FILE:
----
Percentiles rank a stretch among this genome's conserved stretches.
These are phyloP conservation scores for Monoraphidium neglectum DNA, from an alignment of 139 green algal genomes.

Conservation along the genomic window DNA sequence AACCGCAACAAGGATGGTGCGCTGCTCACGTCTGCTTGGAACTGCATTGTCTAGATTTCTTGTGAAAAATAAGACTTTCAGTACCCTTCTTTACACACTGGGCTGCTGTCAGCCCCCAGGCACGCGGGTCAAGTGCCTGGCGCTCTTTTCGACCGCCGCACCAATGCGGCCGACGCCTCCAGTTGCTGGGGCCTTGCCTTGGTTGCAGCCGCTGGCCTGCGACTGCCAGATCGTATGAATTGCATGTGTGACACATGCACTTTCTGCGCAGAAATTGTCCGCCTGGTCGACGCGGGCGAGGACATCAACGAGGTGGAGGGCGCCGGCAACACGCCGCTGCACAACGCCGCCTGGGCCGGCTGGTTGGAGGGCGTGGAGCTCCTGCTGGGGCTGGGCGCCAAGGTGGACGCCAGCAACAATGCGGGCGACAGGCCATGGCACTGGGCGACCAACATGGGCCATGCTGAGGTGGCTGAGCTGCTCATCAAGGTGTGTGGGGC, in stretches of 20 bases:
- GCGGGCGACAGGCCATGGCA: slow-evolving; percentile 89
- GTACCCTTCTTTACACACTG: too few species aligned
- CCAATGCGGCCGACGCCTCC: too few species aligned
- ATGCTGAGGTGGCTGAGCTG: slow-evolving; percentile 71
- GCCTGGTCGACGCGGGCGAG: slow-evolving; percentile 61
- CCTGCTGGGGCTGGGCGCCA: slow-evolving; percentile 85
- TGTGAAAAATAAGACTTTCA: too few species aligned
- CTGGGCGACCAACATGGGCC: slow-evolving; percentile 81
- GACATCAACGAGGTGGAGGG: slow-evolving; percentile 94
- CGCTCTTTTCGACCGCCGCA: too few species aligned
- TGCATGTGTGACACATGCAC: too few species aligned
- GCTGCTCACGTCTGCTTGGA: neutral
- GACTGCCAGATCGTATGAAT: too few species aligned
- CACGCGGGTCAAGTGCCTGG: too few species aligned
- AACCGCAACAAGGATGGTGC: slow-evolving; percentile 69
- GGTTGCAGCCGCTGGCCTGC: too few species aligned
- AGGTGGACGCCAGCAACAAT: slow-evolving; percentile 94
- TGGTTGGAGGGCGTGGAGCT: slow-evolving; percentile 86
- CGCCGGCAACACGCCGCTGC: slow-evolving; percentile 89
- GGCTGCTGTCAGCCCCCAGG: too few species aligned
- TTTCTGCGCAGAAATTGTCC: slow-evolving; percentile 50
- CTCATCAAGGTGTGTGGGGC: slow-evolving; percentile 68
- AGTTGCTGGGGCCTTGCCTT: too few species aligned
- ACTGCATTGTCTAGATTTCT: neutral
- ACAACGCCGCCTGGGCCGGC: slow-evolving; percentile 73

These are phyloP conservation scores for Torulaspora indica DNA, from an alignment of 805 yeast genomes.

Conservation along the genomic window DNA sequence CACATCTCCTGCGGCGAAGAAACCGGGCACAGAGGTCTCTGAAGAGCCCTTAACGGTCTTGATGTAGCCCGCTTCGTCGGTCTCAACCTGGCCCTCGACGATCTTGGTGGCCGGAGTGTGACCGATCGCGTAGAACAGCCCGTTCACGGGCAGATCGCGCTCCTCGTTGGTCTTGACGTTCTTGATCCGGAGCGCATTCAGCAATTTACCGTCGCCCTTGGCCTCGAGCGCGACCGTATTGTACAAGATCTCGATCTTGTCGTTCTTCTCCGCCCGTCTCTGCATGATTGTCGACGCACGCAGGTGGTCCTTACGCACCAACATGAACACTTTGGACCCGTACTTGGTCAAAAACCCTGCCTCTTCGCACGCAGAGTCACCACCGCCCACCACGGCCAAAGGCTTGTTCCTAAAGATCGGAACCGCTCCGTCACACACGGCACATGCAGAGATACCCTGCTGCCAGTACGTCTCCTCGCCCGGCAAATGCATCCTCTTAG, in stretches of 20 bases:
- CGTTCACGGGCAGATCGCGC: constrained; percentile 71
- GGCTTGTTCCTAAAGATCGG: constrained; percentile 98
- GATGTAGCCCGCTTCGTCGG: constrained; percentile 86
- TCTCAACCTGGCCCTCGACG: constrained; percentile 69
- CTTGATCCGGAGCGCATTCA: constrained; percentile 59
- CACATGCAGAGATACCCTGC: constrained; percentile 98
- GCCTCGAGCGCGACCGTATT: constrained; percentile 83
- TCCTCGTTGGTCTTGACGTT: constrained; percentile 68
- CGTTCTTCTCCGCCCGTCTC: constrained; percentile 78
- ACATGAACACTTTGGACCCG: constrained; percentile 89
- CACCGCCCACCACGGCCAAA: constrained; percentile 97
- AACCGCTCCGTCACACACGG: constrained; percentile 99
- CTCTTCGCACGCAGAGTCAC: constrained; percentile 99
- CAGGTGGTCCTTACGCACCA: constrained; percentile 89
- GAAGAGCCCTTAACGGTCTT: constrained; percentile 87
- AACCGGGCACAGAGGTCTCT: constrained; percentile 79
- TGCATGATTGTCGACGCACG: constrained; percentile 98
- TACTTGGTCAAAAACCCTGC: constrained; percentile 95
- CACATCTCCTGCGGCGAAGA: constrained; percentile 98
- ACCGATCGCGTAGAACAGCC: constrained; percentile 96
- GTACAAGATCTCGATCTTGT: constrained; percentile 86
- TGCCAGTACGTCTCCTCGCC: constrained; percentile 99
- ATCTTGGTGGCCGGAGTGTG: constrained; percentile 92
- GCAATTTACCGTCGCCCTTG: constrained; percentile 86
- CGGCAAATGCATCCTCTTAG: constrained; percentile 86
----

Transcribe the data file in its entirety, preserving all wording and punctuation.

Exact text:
Percentiles rank a stretch among this genome's conserved stretches.
These are phyloP conservation scores for Monoraphidium neglectum DNA, from an alignment of 139 green algal genomes.

Conservation along the genomic window DNA sequence AACCGCAACAAGGATGGTGCGCTGCTCACGTCTGCTTGGAACTGCATTGTCTAGATTTCTTGTGAAAAATAAGACTTTCAGTACCCTTCTTTACACACTGGGCTGCTGTCAGCCCCCAGGCACGCGGGTCAAGTGCCTGGCGCTCTTTTCGACCGCCGCACCAATGCGGCCGACGCCTCCAGTTGCTGGGGCCTTGCCTTGGTTGCAGCCGCTGGCCTGCGACTGCCAGATCGTATGAATTGCATGTGTGACACATGCACTTTCTGCGCAGAAATTGTCCGCCTGGTCGACGCGGGCGAGGACATCAACGAGGTGGAGGGCGCCGGCAACACGCCGCTGCACAACGCCGCCTGGGCCGGCTGGTTGGAGGGCGTGGAGCTCCTGCTGGGGCTGGGCGCCAAGGTGGACGCCAGCAACAATGCGGGCGACAGGCCATGGCACTGGGCGACCAACATGGGCCATGCTGAGGTGGCTGAGCTGCTCATCAAGGTGTGTGGGGC, in stretches of 20 bases:
- GCGGGCGACAGGCCATGGCA: slow-evolving; percentile 89
- GTACCCTTCTTTACACACTG: too few species aligned
- CCAATGCGGCCGACGCCTCC: too few species aligned
- ATGCTGAGGTGGCTGAGCTG: slow-evolving; percentile 71
- GCCTGGTCGACGCGGGCGAG: slow-evolving; percentile 61
- CCTGCTGGGGCTGGGCGCCA: slow-evolving; percentile 85
- TGTGAAAAATAAGACTTTCA: too few species aligned
- CTGGGCGACCAACATGGGCC: slow-evolving; percentile 81
- GACATCAACGAGGTGGAGGG: slow-evolving; percentile 94
- CGCTCTTTTCGACCGCCGCA: too few species aligned
- TGCATGTGTGACACATGCAC: too few species aligned
- GCTGCTCACGTCTGCTTGGA: neutral
- GACTGCCAGATCGTATGAAT: too few species aligned
- CACGCGGGTCAAGTGCCTGG: too few species aligned
- AACCGCAACAAGGATGGTGC: slow-evolving; percentile 69
- GGTTGCAGCCGCTGGCCTGC: too few species aligned
- AGGTGGACGCCAGCAACAAT: slow-evolving; percentile 94
- TGGTTGGAGGGCGTGGAGCT: slow-evolving; percentile 86
- CGCCGGCAACACGCCGCTGC: slow-evolving; percentile 89
- GGCTGCTGTCAGCCCCCAGG: too few species aligned
- TTTCTGCGCAGAAATTGTCC: slow-evolving; percentile 50
- CTCATCAAGGTGTGTGGGGC: slow-evolving; percentile 68
- AGTTGCTGGGGCCTTGCCTT: too few species aligned
- ACTGCATTGTCTAGATTTCT: neutral
- ACAACGCCGCCTGGGCCGGC: slow-evolving; percentile 73

These are phyloP conservation scores for Torulaspora indica DNA, from an alignment of 805 yeast genomes.

Conservation along the genomic window DNA sequence CACATCTCCTGCGGCGAAGAAACCGGGCACAGAGGTCTCTGAAGAGCCCTTAACGGTCTTGATGTAGCCCGCTTCGTCGGTCTCAACCTGGCCCTCGACGATCTTGGTGGCCGGAGTGTGACCGATCGCGTAGAACAGCCCGTTCACGGGCAGATCGCGCTCCTCGTTGGTCTTGACGTTCTTGATCCGGAGCGCATTCAGCAATTTACCGTCGCCCTTGGCCTCGAGCGCGACCGTATTGTACAAGATCTCGATCTTGTCGTTCTTCTCCGCCCGTCTCTGCATGATTGTCGACGCACGCAGGTGGTCCTTACGCACCAACATGAACACTTTGGACCCGTACTTGGTCAAAAACCCTGCCTCTTCGCACGCAGAGTCACCACCGCCCACCACGGCCAAAGGCTTGTTCCTAAAGATCGGAACCGCTCCGTCACACACGGCACATGCAGAGATACCCTGCTGCCAGTACGTCTCCTCGCCCGGCAAATGCATCCTCTTAG, in stretches of 20 bases:
- CGTTCACGGGCAGATCGCGC: constrained; percentile 71
- GGCTTGTTCCTAAAGATCGG: constrained; percentile 98
- GATGTAGCCCGCTTCGTCGG: constrained; percentile 86
- TCTCAACCTGGCCCTCGACG: constrained; percentile 69
- CTTGATCCGGAGCGCATTCA: constrained; percentile 59
- CACATGCAGAGATACCCTGC: constrained; percentile 98
- GCCTCGAGCGCGACCGTATT: constrained; percentile 83
- TCCTCGTTGGTCTTGACGTT: constrained; percentile 68
- CGTTCTTCTCCGCCCGTCTC: constrained; percentile 78
- ACATGAACACTTTGGACCCG: constrained; percentile 89
- CACCGCCCACCACGGCCAAA: constrained; percentile 97
- AACCGCTCCGTCACACACGG: constrained; percentile 99
- CTCTTCGCACGCAGAGTCAC: constrained; percentile 99
- CAGGTGGTCCTTACGCACCA: constrained; percentile 89
- GAAGAGCCCTTAACGGTCTT: constrained; percentile 87
- AACCGGGCACAGAGGTCTCT: constrained; percentile 79
- TGCATGATTGTCGACGCACG: constrained; percentile 98
- TACTTGGTCAAAAACCCTGC: constrained; percentile 95
- CACATCTCCTGCGGCGAAGA: constrained; percentile 98
- ACCGATCGCGTAGAACAGCC: constrained; percentile 96
- GTACAAGATCTCGATCTTGT: constrained; percentile 86
- TGCCAGTACGTCTCCTCGCC: constrained; percentile 99
- ATCTTGGTGGCCGGAGTGTG: constrained; percentile 92
- GCAATTTACCGTCGCCCTTG: constrained; percentile 86
- CGGCAAATGCATCCTCTTAG: constrained; percentile 86